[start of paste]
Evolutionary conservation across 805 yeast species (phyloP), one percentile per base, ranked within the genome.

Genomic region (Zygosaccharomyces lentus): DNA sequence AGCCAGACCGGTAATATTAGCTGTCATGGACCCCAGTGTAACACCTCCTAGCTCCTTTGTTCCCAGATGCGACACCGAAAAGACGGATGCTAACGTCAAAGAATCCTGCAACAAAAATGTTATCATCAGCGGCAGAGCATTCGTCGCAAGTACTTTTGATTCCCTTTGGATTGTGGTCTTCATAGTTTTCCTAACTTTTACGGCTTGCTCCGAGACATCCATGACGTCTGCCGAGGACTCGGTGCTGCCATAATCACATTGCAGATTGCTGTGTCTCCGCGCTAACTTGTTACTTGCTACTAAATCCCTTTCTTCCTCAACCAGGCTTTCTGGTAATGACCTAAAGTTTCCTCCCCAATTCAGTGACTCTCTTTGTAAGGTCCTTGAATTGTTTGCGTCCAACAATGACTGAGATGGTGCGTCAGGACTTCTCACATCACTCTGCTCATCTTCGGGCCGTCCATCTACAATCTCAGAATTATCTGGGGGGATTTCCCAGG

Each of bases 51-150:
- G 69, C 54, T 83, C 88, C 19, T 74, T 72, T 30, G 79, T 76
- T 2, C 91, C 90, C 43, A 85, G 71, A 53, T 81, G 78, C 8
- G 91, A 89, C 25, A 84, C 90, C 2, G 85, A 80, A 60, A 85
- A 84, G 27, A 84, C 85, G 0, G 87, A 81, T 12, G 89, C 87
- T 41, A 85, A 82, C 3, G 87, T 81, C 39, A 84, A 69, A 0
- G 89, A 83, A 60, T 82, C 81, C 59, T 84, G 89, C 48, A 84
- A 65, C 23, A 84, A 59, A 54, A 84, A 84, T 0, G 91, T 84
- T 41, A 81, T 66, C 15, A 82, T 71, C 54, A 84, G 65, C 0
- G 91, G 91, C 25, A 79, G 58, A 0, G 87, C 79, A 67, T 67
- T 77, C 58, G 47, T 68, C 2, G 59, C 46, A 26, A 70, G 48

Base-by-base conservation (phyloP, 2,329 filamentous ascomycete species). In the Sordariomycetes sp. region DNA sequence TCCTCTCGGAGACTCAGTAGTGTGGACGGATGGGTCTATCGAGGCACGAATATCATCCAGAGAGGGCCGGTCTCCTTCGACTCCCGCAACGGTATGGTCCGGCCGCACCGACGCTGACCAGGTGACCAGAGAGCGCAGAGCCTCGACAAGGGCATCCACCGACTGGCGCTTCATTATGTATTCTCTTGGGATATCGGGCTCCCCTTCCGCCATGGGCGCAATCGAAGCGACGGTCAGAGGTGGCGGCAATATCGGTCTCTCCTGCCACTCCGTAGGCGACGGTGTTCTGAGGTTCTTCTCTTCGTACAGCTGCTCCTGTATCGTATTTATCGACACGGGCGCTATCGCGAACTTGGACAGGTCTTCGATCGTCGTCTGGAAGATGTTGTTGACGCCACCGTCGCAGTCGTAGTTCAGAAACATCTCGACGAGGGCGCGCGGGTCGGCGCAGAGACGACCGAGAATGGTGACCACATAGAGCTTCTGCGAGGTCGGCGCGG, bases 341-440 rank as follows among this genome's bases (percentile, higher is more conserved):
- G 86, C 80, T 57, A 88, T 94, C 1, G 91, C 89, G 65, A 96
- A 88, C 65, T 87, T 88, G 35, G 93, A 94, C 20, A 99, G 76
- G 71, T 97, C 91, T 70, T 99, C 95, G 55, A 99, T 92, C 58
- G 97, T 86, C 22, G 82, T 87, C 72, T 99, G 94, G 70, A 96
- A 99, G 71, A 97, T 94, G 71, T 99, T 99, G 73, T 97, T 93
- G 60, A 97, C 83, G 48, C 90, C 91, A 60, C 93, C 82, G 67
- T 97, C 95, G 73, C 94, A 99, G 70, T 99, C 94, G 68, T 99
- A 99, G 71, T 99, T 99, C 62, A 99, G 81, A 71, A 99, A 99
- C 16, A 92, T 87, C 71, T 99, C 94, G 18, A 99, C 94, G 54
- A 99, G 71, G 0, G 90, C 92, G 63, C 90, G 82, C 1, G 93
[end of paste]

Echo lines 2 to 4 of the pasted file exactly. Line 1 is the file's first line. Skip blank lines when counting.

Genomic region (Zygosaccharomyces lentus): DNA sequence AGCCAGACCGGTAATATTAGCTGTCATGGACCCCAGTGTAACACCTCCTAGCTCCTTTGTTCCCAGATGCGACACCGAAAAGACGGATGCTAACGTCAAAGAATCCTGCAACAAAAATGTTATCATCAGCGGCAGAGCATTCGTCGCAAGTACTTTTGATTCCCTTTGGATTGTGGTCTTCATAGTTTTCCTAACTTTTACGGCTTGCTCCGAGACATCCATGACGTCTGCCGAGGACTCGGTGCTGCCATAATCACATTGCAGATTGCTGTGTCTCCGCGCTAACTTGTTACTTGCTACTAAATCCCTTTCTTCCTCAACCAGGCTTTCTGGTAATGACCTAAAGTTTCCTCCCCAATTCAGTGACTCTCTTTGTAAGGTCCTTGAATTGTTTGCGTCCAACAATGACTGAGATGGTGCGTCAGGACTTCTCACATCACTCTGCTCATCTTCGGGCCGTCCATCTACAATCTCAGAATTATCTGGGGGGATTTCCCAGG

Each of bases 51-150:
- G 69, C 54, T 83, C 88, C 19, T 74, T 72, T 30, G 79, T 76